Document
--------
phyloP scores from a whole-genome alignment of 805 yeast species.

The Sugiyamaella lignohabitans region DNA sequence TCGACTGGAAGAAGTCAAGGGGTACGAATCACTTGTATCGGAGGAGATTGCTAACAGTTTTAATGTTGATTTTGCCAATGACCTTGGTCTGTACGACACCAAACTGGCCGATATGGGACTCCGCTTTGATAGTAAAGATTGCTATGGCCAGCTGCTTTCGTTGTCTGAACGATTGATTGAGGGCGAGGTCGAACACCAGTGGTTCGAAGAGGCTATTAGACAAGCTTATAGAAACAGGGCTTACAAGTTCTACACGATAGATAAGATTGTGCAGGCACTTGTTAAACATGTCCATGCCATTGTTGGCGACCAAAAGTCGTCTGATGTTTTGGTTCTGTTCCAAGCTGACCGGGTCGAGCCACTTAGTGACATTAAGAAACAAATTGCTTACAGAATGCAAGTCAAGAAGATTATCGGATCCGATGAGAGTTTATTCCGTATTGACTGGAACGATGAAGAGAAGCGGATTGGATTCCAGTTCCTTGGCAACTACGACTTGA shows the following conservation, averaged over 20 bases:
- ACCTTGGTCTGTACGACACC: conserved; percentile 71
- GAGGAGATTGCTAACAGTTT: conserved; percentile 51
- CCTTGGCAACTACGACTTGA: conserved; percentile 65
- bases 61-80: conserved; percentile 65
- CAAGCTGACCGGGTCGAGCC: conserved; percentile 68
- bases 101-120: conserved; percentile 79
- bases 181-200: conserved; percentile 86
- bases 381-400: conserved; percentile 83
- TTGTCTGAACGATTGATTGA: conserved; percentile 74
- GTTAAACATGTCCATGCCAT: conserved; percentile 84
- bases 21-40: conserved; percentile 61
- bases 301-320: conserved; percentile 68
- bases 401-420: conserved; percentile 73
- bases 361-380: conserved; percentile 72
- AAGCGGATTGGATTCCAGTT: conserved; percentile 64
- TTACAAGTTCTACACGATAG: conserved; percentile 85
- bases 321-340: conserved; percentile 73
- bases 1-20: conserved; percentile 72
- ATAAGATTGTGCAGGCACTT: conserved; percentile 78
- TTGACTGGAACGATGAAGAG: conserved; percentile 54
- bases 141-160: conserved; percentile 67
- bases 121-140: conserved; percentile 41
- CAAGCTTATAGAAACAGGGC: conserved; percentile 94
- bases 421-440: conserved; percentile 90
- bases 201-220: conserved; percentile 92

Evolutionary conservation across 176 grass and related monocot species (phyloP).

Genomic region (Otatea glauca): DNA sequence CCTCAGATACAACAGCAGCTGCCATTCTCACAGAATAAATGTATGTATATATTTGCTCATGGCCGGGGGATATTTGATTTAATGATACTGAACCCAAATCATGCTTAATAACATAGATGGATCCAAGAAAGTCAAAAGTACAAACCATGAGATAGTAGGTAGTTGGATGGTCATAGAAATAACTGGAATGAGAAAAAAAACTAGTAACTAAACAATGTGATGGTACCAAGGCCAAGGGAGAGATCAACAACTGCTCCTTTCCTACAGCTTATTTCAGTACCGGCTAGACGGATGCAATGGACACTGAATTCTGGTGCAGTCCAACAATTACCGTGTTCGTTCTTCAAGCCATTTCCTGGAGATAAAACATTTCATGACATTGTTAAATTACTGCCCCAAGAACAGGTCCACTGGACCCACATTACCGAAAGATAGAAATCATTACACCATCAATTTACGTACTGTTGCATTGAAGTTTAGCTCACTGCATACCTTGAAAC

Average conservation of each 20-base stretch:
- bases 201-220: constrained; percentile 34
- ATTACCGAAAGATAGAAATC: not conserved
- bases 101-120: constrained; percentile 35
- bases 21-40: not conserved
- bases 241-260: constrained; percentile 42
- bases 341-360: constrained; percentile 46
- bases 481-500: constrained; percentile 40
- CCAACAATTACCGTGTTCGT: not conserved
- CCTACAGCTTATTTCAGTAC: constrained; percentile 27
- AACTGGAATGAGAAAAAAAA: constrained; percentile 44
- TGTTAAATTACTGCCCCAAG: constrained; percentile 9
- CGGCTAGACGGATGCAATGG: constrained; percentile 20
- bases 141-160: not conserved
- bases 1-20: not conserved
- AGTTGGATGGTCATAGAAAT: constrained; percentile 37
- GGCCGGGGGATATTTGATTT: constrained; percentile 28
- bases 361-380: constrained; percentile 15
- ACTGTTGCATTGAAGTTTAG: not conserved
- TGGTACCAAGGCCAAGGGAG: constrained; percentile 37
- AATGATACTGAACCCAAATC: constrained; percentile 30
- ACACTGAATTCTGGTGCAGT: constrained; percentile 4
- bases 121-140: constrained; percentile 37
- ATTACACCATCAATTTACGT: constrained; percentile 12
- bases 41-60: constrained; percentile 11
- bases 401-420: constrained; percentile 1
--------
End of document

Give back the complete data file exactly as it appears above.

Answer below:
phyloP scores from a whole-genome alignment of 805 yeast species.

The Sugiyamaella lignohabitans region DNA sequence TCGACTGGAAGAAGTCAAGGGGTACGAATCACTTGTATCGGAGGAGATTGCTAACAGTTTTAATGTTGATTTTGCCAATGACCTTGGTCTGTACGACACCAAACTGGCCGATATGGGACTCCGCTTTGATAGTAAAGATTGCTATGGCCAGCTGCTTTCGTTGTCTGAACGATTGATTGAGGGCGAGGTCGAACACCAGTGGTTCGAAGAGGCTATTAGACAAGCTTATAGAAACAGGGCTTACAAGTTCTACACGATAGATAAGATTGTGCAGGCACTTGTTAAACATGTCCATGCCATTGTTGGCGACCAAAAGTCGTCTGATGTTTTGGTTCTGTTCCAAGCTGACCGGGTCGAGCCACTTAGTGACATTAAGAAACAAATTGCTTACAGAATGCAAGTCAAGAAGATTATCGGATCCGATGAGAGTTTATTCCGTATTGACTGGAACGATGAAGAGAAGCGGATTGGATTCCAGTTCCTTGGCAACTACGACTTGA shows the following conservation, averaged over 20 bases:
- ACCTTGGTCTGTACGACACC: conserved; percentile 71
- GAGGAGATTGCTAACAGTTT: conserved; percentile 51
- CCTTGGCAACTACGACTTGA: conserved; percentile 65
- bases 61-80: conserved; percentile 65
- CAAGCTGACCGGGTCGAGCC: conserved; percentile 68
- bases 101-120: conserved; percentile 79
- bases 181-200: conserved; percentile 86
- bases 381-400: conserved; percentile 83
- TTGTCTGAACGATTGATTGA: conserved; percentile 74
- GTTAAACATGTCCATGCCAT: conserved; percentile 84
- bases 21-40: conserved; percentile 61
- bases 301-320: conserved; percentile 68
- bases 401-420: conserved; percentile 73
- bases 361-380: conserved; percentile 72
- AAGCGGATTGGATTCCAGTT: conserved; percentile 64
- TTACAAGTTCTACACGATAG: conserved; percentile 85
- bases 321-340: conserved; percentile 73
- bases 1-20: conserved; percentile 72
- ATAAGATTGTGCAGGCACTT: conserved; percentile 78
- TTGACTGGAACGATGAAGAG: conserved; percentile 54
- bases 141-160: conserved; percentile 67
- bases 121-140: conserved; percentile 41
- CAAGCTTATAGAAACAGGGC: conserved; percentile 94
- bases 421-440: conserved; percentile 90
- bases 201-220: conserved; percentile 92

Evolutionary conservation across 176 grass and related monocot species (phyloP).

Genomic region (Otatea glauca): DNA sequence CCTCAGATACAACAGCAGCTGCCATTCTCACAGAATAAATGTATGTATATATTTGCTCATGGCCGGGGGATATTTGATTTAATGATACTGAACCCAAATCATGCTTAATAACATAGATGGATCCAAGAAAGTCAAAAGTACAAACCATGAGATAGTAGGTAGTTGGATGGTCATAGAAATAACTGGAATGAGAAAAAAAACTAGTAACTAAACAATGTGATGGTACCAAGGCCAAGGGAGAGATCAACAACTGCTCCTTTCCTACAGCTTATTTCAGTACCGGCTAGACGGATGCAATGGACACTGAATTCTGGTGCAGTCCAACAATTACCGTGTTCGTTCTTCAAGCCATTTCCTGGAGATAAAACATTTCATGACATTGTTAAATTACTGCCCCAAGAACAGGTCCACTGGACCCACATTACCGAAAGATAGAAATCATTACACCATCAATTTACGTACTGTTGCATTGAAGTTTAGCTCACTGCATACCTTGAAAC

Average conservation of each 20-base stretch:
- bases 201-220: constrained; percentile 34
- ATTACCGAAAGATAGAAATC: not conserved
- bases 101-120: constrained; percentile 35
- bases 21-40: not conserved
- bases 241-260: constrained; percentile 42
- bases 341-360: constrained; percentile 46
- bases 481-500: constrained; percentile 40
- CCAACAATTACCGTGTTCGT: not conserved
- CCTACAGCTTATTTCAGTAC: constrained; percentile 27
- AACTGGAATGAGAAAAAAAA: constrained; percentile 44
- TGTTAAATTACTGCCCCAAG: constrained; percentile 9
- CGGCTAGACGGATGCAATGG: constrained; percentile 20
- bases 141-160: not conserved
- bases 1-20: not conserved
- AGTTGGATGGTCATAGAAAT: constrained; percentile 37
- GGCCGGGGGATATTTGATTT: constrained; percentile 28
- bases 361-380: constrained; percentile 15
- ACTGTTGCATTGAAGTTTAG: not conserved
- TGGTACCAAGGCCAAGGGAG: constrained; percentile 37
- AATGATACTGAACCCAAATC: constrained; percentile 30
- ACACTGAATTCTGGTGCAGT: constrained; percentile 4
- bases 121-140: constrained; percentile 37
- ATTACACCATCAATTTACGT: constrained; percentile 12
- bases 41-60: constrained; percentile 11
- bases 401-420: constrained; percentile 1